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In general, all PE types are not resistant to UV rays. Exceptions to this are the black-colored types, which are resistant to UV rays, also in conjunction with atmospheric oxygen.
During the polymerization, the ethylene molecules are linked together. This results in long, chain-like macromolecules made up of the same building blocks. The polyethylene molecules contain branches. The type of molecular chains and the length of the side chains have a significant influence on the properties of the polyethylene.
Under the influence of oxygen and light, these molecular chains are torn apart, the polyethylene decomposes and finally dissolves back into its starting materials, water and carbon. This process starts immediately, but only becomes visible after about 1 year, depending on the intensity of the sun's rays. Therefore, polyethylene is environmentally friendly, there are no residues, gases or other residues.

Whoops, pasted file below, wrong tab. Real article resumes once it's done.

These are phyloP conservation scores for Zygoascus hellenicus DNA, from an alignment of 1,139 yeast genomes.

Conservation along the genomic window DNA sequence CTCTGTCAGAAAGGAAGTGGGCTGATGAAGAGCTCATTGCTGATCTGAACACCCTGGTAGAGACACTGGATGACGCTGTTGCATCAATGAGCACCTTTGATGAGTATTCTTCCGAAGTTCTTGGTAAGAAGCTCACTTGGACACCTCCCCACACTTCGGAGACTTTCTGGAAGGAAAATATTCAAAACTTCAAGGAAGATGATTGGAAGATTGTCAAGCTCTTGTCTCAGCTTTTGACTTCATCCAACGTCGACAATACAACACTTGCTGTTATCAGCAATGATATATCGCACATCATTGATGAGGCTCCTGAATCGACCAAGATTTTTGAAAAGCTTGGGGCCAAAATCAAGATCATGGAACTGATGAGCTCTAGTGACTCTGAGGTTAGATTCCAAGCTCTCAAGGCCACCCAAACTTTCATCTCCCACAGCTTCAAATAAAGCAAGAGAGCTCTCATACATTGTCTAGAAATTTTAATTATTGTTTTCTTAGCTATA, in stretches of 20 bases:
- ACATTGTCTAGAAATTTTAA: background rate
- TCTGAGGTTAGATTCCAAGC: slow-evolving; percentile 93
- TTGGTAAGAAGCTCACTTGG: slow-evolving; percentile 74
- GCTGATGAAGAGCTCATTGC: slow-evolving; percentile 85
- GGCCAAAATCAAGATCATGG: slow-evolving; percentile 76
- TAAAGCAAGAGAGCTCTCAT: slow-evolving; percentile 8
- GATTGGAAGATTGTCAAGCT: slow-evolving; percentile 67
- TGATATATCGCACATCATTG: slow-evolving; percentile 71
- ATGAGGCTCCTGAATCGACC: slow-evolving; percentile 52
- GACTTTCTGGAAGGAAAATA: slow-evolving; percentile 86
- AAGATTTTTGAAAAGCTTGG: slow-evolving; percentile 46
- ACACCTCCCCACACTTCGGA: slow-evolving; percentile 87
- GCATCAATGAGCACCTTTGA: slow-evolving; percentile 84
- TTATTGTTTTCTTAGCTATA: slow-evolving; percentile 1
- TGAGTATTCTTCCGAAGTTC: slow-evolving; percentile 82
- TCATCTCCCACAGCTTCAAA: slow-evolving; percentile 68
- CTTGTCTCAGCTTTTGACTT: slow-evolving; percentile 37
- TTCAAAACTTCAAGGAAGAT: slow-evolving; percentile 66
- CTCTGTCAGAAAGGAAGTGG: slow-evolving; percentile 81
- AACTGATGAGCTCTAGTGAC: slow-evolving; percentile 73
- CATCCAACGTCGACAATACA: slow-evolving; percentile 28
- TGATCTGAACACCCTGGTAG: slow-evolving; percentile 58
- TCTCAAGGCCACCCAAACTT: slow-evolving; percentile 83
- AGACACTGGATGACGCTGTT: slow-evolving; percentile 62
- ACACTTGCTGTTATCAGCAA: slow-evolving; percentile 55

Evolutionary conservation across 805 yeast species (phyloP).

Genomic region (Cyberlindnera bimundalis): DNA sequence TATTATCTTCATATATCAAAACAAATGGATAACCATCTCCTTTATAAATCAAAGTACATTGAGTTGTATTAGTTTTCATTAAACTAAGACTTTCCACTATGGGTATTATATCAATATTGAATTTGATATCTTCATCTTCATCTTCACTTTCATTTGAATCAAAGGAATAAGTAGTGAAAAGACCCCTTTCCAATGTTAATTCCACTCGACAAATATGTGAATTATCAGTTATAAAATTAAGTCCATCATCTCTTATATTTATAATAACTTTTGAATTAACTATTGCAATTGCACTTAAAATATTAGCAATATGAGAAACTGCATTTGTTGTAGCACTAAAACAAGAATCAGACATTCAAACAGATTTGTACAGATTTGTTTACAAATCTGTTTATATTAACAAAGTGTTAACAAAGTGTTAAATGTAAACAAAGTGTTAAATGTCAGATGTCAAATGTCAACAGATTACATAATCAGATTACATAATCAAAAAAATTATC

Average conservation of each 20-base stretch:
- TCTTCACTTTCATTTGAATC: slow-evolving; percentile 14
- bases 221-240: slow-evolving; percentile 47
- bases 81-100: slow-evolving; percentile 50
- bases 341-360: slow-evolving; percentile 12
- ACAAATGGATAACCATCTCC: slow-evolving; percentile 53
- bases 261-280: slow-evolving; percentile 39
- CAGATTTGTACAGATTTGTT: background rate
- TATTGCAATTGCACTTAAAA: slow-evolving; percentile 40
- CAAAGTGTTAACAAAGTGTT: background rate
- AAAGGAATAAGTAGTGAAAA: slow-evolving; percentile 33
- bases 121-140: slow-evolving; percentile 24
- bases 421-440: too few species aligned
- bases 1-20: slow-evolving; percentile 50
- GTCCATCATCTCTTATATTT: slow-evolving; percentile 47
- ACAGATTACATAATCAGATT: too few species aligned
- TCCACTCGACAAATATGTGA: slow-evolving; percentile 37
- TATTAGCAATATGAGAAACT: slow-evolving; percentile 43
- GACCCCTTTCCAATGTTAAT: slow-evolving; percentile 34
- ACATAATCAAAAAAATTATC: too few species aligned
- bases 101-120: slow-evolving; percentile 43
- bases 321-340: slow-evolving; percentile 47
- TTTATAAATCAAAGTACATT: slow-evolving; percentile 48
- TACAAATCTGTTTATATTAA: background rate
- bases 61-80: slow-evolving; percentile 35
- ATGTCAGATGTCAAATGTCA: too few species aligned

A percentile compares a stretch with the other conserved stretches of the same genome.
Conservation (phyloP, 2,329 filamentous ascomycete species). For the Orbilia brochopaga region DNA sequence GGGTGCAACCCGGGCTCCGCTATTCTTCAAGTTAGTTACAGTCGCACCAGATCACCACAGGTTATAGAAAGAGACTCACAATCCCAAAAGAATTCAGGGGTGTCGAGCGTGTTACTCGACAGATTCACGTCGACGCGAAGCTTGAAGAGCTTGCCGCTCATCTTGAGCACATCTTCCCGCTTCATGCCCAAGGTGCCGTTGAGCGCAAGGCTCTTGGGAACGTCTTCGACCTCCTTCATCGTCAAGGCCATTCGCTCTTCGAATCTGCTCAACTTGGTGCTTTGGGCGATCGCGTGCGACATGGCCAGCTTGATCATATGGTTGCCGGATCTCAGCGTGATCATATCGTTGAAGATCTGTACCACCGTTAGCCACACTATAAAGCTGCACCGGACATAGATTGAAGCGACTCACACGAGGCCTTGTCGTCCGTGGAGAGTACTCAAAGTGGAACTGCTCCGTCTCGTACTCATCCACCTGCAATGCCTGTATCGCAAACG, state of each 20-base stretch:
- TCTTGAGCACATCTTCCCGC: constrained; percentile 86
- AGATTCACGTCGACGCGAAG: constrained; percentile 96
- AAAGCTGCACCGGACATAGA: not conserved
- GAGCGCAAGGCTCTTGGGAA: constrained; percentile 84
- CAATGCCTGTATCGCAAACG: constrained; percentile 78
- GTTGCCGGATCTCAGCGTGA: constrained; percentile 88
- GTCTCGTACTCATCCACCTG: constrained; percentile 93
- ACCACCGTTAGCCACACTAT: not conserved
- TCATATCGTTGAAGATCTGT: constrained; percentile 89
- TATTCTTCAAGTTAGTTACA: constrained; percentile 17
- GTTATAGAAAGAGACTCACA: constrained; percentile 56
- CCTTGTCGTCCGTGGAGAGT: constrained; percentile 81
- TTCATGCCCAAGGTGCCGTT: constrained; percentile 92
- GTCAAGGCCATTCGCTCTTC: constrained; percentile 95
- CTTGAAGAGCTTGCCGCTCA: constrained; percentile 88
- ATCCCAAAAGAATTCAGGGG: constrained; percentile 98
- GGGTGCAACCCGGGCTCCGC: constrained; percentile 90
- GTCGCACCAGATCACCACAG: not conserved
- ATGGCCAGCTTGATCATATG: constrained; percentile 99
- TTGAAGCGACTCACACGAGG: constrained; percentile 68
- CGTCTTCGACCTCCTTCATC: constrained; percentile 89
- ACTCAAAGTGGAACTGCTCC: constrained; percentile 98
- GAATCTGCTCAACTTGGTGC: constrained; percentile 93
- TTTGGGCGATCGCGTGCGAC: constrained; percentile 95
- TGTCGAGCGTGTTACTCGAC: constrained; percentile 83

Depending on the percentage added and the masterbatch used, UV protection of up to 2 years can be achieved by adding a UV additive, depending on the film thickness.
Film made from regenerated material is not as well protected against UV radiation as film made from new material. During recycling, the old film is shredded, melted and extruded into new film. However, this massively destroys the molecular chains. They are then less branched and relatively short. The film then no longer has the high mechanical strength comparable to new material.